Challenges with octopus population estimation impeding sustainable management

Octopus stocks are notoriously hard to estimate, but citizen science and artificial intelligence could help
A common octopus swimming in the ocean
A common octopus swimming in the ocean | Photo courtesy of SaltedLife/Shutterstock
6 Min

A recent study has investigated the unique challenges of managing the global octopus fishery.

Global octopus landings in 2020 totaled 377,818 metric tons (MT), according to the Food and Agriculture Organization (FAO). China landed 27.8 percent of this total, while countries in West Africa, including Morocco and Mauritania, accounted for 24 percent of the catch.

Other large producers of octopus include Mexico, which hauled in 9.2 percent of the worldwide total; Japan, at 8.6 percent; and South Korea at 5.1 percent. The FAO estimated global trade in octopus amounted to 283,577 metric tons, valued at USD 2.1 billion (EUR 1.8 billion at the time), in 2020.

A study recently published in Marine Biology, “Towards global traceability for sustainable cephalopod seafood,” has warned about the difficulties being encountered in octopus stock management, particularly in finding appropriate methods for assessing stocks properly. Octopuses typically live for only 12 to 14 months, and females stop eating to guard their eggs, then die soon after their eggs hatch. Thus, there is little to no carryover of the population from year to year, the study found.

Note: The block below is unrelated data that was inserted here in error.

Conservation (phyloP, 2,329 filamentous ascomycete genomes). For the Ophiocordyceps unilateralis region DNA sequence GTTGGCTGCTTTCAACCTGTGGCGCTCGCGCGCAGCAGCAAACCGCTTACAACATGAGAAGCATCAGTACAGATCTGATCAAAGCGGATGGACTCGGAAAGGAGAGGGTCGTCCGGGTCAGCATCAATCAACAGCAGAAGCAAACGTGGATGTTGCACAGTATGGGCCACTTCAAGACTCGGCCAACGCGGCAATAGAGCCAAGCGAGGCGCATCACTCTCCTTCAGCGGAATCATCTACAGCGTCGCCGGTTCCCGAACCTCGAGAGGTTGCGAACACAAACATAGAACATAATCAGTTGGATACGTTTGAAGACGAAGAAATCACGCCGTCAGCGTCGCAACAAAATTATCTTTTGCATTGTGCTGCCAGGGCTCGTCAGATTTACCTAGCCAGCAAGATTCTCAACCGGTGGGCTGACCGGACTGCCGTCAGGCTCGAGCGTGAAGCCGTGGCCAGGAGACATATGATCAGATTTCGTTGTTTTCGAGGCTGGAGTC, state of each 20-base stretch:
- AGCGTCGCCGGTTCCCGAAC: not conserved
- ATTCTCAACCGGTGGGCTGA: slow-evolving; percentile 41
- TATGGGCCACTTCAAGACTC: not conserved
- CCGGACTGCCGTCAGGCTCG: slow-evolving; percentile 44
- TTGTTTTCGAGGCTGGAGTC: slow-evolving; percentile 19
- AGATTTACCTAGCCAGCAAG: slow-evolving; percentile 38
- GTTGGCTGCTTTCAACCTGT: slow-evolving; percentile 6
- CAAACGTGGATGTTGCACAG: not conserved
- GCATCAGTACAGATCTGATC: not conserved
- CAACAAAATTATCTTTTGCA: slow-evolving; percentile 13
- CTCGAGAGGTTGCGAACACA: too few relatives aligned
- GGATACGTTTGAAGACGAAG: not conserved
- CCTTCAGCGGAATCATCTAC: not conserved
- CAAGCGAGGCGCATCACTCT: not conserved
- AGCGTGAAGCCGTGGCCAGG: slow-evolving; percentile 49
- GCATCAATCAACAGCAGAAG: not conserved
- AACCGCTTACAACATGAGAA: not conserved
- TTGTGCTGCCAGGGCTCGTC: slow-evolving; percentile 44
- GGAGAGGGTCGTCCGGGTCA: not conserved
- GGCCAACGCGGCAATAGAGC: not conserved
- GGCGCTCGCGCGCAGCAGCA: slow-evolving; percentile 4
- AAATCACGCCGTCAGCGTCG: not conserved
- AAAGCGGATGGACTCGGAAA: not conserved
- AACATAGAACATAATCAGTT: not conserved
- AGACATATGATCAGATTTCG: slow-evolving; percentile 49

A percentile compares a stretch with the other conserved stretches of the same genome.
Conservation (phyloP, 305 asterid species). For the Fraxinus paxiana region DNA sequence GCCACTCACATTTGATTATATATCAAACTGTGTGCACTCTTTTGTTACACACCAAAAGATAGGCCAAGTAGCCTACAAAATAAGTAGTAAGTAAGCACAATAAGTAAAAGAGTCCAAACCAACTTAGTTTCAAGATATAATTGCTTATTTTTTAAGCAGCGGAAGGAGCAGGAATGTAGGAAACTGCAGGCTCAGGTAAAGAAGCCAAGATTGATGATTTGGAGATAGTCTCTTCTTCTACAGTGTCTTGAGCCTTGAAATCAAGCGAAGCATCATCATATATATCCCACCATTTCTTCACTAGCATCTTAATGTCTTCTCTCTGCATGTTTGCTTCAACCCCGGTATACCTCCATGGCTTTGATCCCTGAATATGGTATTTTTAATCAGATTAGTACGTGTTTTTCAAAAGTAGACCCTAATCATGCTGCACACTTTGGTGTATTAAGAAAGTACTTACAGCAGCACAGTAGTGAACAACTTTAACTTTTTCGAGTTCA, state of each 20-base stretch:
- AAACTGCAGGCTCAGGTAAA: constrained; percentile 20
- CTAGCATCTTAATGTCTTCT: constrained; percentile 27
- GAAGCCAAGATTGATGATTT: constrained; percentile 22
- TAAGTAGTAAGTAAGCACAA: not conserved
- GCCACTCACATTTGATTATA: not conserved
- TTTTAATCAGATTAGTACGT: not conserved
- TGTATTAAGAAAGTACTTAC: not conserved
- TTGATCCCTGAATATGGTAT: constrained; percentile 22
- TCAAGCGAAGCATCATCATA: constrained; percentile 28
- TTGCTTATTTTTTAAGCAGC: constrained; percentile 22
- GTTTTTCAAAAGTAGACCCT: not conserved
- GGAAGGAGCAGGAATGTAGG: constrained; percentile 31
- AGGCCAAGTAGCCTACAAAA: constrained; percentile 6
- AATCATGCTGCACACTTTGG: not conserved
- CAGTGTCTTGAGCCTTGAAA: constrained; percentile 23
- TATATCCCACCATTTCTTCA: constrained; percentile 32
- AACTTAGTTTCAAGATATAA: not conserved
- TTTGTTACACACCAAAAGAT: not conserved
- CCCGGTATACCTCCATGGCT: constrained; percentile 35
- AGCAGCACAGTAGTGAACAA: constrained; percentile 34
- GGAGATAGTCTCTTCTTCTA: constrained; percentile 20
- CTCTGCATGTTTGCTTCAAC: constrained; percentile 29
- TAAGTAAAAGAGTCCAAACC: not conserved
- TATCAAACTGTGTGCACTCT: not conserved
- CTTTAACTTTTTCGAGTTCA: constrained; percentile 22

“An annual stock is effectively a new population every year, and its abundance cannot be determined from standing biomass carried over from prior years,” the study said.

The study found octopus populations are harmed even by countries with management systems that seemingly follow scientific advice. For example, Morocco has used a “depletion model” since 2011 for the assessment of its total allowable octopus catch. Rather than using sampling to estimate overall stock, depletion models reference a decrease in the catch per unit effort (CPUE) by commercial vessels as an indication the stock is being depleted. The trouble with such models is that they can be thrown off by the migration of octopuses from other areas, which may result in a sudden increase in catch and a misreading of actual population levels, according to the study.

In addition, CPUE as a statistic is not always directly related to abundance, meaning that small changes in CPUE may indicate a relatively large change in abundance. The study proposes refinements to CPUE algorithms, as well as better migration tracking, to make the CPUE model more dependable.

Another issue impeding sustainable octopus fishery management is the fact that many octopus fisheries are artisanal, and fishers are secretive about their fishing locations and tend to underreport if they are violating rules, such as the number of pots put out and their total catch. They may also barter some of their catch, rather than selling through monitored channels.

The study promotes citizen science, in which recreational divers photograph and report octopus sightings digitally. The data could help scientists understand the distribution and density of various species in a certain area. The study also suggests people experienced in octopus identification can be used to train artificial intelligence to identify octopuses in images. 

The study also proposes ... 

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